LEGO mini-figures stand up to scrutiny as court dismisses intrusive imitation


As well as LEGO bricks, LEGO Juris A/S manufactures and sells a number of other products. These include LEGO mini-figures, which have been sold since 1978.

LEGO holds a Danish patent registration (DK 140 394) for its mini-figures. It also holds a three-dimensional Community trademark (CTM) registration for the mini-figures, obtained in 2000 (CTM no 50450). This registration is subject to a pending opposition.

Plastic Factory COBI SA also manufactures and sells play figurines. LEGO argued that certain of these figurines violated its rights.

On May 17 2013, in LEGO Juris A/S v Plastic Factory COBI SA (V-96-11), the Maritime and Commercial Court found for LEGO.

The court stated that the LEGO mini-figure is the result of extensive research and development. The expert opinion obtained by the court confirmed that the mini-figures are the result of an original, personal and independent creative contribution. Furthermore, the LEGO mini-figure has such an individual and original appearance that it must be considered as an independent work and is therefore protected under Section 1 of the Copyright Act.

As mentioned above, LEGO had obtained a three-dimensional CTM registration. The court noted that applications for trademarks that consist exclusively of shapes that are necessary to obtain a technical result will not receive protection under Section 2(2) of the Trademarks Act and Article 7 of the Community Trademark Regulation (207/2009).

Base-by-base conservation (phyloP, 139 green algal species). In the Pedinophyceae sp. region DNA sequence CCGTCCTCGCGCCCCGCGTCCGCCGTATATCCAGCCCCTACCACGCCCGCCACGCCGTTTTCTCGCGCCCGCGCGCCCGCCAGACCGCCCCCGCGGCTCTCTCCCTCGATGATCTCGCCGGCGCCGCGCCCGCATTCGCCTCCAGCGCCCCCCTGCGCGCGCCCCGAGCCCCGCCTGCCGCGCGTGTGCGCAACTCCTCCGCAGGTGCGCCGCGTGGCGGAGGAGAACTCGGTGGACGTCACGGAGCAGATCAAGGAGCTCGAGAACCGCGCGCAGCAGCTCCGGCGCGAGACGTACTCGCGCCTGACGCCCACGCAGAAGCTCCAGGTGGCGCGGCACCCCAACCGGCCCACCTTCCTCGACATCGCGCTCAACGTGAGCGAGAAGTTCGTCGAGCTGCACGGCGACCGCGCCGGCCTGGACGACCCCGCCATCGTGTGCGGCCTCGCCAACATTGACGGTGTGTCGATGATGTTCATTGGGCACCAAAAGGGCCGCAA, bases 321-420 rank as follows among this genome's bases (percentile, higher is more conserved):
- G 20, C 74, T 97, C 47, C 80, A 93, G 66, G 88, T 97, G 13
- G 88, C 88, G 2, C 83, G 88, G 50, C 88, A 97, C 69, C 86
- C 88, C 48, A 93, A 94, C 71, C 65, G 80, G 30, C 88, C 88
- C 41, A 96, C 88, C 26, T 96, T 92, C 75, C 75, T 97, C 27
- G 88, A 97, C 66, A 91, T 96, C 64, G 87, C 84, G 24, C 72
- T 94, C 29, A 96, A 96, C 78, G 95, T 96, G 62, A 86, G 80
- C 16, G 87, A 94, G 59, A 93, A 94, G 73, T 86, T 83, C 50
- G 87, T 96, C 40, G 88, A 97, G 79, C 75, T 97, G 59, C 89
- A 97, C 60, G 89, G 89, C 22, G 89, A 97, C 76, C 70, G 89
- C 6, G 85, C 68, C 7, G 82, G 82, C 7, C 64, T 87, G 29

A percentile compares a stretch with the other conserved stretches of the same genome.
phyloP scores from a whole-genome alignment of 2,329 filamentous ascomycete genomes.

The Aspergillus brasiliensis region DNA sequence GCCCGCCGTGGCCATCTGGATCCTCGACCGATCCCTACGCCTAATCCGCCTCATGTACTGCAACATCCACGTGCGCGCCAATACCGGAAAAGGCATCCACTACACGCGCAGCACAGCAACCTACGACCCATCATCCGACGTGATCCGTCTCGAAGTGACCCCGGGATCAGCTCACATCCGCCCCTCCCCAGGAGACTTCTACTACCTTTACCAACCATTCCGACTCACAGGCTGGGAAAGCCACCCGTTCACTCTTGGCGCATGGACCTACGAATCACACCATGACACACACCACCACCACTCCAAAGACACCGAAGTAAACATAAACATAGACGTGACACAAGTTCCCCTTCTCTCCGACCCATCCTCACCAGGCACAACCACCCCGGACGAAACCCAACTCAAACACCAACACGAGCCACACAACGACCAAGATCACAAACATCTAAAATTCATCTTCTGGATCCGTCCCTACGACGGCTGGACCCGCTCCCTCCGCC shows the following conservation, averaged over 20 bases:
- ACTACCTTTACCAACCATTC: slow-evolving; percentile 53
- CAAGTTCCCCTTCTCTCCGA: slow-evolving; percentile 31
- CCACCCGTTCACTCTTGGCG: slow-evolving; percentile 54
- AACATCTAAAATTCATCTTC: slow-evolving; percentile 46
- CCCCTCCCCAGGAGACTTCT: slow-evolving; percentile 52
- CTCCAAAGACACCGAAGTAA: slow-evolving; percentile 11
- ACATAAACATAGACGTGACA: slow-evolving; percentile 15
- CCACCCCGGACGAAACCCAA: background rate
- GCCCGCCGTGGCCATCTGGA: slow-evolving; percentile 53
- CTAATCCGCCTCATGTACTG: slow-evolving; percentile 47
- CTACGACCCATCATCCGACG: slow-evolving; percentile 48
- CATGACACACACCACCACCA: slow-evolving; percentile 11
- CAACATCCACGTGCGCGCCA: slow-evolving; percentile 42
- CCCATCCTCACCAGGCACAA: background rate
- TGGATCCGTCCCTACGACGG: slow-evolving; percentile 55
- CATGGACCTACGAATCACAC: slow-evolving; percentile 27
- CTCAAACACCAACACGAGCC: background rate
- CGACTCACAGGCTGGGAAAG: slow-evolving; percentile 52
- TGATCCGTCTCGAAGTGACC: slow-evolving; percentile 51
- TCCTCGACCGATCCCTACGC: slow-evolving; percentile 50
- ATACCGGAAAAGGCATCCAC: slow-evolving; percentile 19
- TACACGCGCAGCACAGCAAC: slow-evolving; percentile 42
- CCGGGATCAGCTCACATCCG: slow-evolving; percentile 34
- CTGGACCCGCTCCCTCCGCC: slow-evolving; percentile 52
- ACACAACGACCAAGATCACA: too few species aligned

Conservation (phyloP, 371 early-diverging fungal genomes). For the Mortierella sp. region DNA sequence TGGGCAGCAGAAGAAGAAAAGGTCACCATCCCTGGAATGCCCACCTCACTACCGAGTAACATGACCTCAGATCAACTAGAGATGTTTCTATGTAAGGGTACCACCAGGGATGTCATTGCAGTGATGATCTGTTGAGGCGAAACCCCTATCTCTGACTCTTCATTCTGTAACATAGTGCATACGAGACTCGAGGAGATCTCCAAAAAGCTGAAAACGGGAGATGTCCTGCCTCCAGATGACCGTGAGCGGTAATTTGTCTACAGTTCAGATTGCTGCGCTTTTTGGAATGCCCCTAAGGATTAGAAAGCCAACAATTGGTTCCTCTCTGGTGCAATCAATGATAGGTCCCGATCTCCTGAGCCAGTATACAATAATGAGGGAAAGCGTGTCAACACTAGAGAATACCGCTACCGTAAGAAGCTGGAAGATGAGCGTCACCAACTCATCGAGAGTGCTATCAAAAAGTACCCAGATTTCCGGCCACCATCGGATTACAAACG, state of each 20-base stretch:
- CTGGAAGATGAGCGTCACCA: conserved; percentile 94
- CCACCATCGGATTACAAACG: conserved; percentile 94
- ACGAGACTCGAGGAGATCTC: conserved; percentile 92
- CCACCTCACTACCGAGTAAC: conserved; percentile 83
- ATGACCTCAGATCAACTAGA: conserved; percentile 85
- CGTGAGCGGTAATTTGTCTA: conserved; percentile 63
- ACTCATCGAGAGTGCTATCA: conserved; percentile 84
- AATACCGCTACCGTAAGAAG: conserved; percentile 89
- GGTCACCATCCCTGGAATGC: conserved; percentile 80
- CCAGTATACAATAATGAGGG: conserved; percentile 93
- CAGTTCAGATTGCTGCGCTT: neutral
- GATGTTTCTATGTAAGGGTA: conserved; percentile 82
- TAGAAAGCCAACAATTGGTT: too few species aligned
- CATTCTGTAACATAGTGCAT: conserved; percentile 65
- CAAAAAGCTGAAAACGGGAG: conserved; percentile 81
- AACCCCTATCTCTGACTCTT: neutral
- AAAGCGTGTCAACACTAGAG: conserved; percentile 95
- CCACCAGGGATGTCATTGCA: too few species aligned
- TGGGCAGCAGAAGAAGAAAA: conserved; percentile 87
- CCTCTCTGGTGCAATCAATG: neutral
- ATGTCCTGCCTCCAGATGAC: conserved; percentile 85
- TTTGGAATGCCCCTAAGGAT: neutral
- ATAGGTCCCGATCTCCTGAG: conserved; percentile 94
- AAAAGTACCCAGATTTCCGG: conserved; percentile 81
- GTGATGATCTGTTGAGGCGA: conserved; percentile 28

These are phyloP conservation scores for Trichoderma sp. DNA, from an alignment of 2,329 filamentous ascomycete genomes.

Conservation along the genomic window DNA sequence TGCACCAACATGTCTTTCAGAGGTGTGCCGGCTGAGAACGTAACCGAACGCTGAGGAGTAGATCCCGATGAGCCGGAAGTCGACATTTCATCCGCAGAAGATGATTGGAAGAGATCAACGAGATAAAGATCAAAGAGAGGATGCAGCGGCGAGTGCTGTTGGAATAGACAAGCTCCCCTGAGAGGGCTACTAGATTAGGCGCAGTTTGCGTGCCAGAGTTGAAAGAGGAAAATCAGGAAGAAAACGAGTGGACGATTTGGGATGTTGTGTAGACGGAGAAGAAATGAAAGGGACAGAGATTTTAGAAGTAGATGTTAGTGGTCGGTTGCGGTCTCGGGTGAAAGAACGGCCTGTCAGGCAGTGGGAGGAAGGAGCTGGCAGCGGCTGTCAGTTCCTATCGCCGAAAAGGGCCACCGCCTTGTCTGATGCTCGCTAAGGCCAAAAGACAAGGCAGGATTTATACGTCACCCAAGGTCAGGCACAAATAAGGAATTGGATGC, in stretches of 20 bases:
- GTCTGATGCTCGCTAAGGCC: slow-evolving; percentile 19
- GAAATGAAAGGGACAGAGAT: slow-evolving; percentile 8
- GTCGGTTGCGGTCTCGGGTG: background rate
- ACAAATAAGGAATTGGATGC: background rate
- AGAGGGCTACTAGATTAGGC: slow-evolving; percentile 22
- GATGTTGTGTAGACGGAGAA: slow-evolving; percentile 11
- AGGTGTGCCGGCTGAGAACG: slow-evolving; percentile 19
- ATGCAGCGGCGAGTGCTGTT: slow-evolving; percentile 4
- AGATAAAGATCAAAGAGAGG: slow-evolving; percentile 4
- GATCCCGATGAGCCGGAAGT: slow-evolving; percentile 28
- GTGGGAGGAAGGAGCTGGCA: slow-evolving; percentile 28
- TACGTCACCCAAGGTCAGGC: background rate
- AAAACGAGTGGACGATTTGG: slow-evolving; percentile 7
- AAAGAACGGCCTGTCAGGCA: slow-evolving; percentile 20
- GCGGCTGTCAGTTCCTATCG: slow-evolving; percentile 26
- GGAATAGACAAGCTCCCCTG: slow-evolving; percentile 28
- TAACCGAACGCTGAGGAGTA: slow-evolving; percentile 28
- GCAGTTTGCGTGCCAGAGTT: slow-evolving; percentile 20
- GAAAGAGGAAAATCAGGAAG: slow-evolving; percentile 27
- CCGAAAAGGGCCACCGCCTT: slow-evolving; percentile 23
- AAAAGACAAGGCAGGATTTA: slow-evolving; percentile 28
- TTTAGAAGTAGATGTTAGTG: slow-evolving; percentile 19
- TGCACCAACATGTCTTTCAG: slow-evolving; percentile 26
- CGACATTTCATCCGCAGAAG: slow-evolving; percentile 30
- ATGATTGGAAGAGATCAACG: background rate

The main characteristics of the LEGO mini-figure were deemed to be the shape of the head, the trapezoid torso and the design of the arms, legs and feet. The expert opinion given to the court suggested that a number of these form elements are not merely functional; these elements could thus be manufactured such that they differed from the LEGO mini-figures, while remaining compatible with the LEGO system.

The expert witness also confirmed that the above-mentioned patent did not contain directions detailing the design of, for example, the front of the torso, head, arms and legs.

Following this and other observations, the court found that the essential features of the LEGO mini-figure could not be considered to correspond to technical functionality. The court also stated that the LEGO mini-figure is characteristic, well known and well liked. The court therefore argued that it was able to benefit from both trademark protection and protection under Sections 1 and 18 of the Act on Marketing.

The court found that the COBI figurines were an intrusive imitation of the LEGO mini-figures and that a risk of confusion existed. Consequently, COBI's marketing and sale of its figurines was deemed to be a violation of LEGO's rights under the Copyright Act, the Act on Marketing, the Trademarks Act and the Community Trademark Regulation.

Questions of compensation and damages will be decided at a later date.

Mads Marstrand-Jørgensen, MAQS Law Firm, Copenhagen

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